The downside to clear-cutting is that most land-owners will never see the 2nd return on their profit. A clear-cut area in most parts of TN will require 60-75 years of growth before the trees are mature enough to be of veneer quality. Profits are maximized by thinnings that allow repeated harvests of the same area (every 15-30 years, depending on the intensity/size-limit of each harvest). However, the quality of the trees are not as good from repeat thinnings, as peak growing conditions for high-quality timber are not produced through thinnings.
I agree completely and I think It might take even longer for a clearcut to produce valuable timber Like 100 years mabey more. My dad is 71 and can show me timber lands that were cleared when he was a child and they still have yet to produce a valuable tree. and therefore I never ever recommend a clearcut for any client interested in future profits for himself.
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#3257759 - 05/30/13 07:37 AM Re: Rotation Cutting Impact on Deer [Re: timberjack86]
BSK
Jerkasourous of the non-typical kind
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Registered: 03/11/99
Posts: 65683
Loc: Nashville, TN

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Each location will have a "site index"--a measure of how tall trees will grow in 25 or 50 years. Some locations, such as steep south-facing slopes, will have low site indexes, while wetter north-facing slopes can have much higher site indexes.

When I'm part of a timber harvest project, I try to ring-age the timber that is cut, to get an idea of the local site index. I've seen 24" DBH veneer-quality white and red oaks in a good site index area that are only 65 years old. However, they may require 80+ years to achieve the same growth in a poorer site index area (and won't exist at all in very poor site index areas--those sites will be dominated by other species of tree).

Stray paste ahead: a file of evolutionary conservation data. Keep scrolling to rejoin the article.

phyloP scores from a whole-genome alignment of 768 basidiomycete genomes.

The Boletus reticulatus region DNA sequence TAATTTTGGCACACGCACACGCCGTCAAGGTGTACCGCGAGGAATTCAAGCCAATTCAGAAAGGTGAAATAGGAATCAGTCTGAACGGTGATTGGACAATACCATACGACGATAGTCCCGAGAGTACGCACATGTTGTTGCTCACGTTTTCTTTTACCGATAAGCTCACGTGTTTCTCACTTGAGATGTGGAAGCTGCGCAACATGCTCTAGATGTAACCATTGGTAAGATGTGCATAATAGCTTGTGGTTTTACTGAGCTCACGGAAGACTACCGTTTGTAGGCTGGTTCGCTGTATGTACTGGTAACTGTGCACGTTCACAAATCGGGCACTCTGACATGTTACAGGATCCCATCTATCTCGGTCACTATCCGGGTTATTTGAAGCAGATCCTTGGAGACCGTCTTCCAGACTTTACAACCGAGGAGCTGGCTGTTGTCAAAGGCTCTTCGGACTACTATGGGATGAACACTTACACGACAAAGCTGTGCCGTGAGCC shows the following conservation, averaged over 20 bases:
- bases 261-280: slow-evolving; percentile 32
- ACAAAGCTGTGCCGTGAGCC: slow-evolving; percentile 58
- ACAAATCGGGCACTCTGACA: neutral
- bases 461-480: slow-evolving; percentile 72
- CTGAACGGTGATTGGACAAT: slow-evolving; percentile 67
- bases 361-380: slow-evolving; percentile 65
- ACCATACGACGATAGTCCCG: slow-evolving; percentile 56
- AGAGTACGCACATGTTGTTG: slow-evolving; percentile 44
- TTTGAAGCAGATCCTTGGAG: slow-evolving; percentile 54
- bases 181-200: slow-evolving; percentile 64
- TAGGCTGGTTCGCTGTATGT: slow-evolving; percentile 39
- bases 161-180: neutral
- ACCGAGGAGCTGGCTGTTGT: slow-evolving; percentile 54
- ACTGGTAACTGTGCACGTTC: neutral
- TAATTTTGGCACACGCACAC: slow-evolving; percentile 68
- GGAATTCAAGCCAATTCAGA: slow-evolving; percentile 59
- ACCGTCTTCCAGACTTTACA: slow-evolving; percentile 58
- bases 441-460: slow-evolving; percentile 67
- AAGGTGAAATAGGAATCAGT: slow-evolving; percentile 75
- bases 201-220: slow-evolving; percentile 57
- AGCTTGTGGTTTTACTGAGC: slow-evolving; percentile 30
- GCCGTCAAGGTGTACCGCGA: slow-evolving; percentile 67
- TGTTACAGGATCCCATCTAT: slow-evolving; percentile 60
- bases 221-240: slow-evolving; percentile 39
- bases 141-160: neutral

When cutting timber specifically for wildlife management purposes, I tend to recommend much heavier cuts than would be recommended for long-term monetary gain.
_________________________
"Know where you stand, and stand there" --Jesuit Father Daniel Berrigan

"There is no reasoning someone out of a position he has not reasoned himself into." --Clive James

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#3258545 - 05/31/13 09:28 AM Re: Rotation Cutting Impact on Deer [Re: BSK]
smstone22
16 Point


Registered: 01/11/04
Posts: 16926
Loc: Allardt, TN

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I walked one of my timber cuts from 2 winters ago yesterday in the middle of the day. Browse and cover everywhere. Ended up jumping 4 deer out of a 5 acre cut. A deer wouldnt have been in there before, it was just wide open hardwoods. Browsing was evident in that cut. It's worth it, IMO.
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#3258580 - 05/31/13 10:28 AM Re: Rotation Cutting Impact on Deer [Re: smstone22]
treefarmer
4 Point


Registered: 07/11/11
Posts: 364
Loc: Humphreys County, TN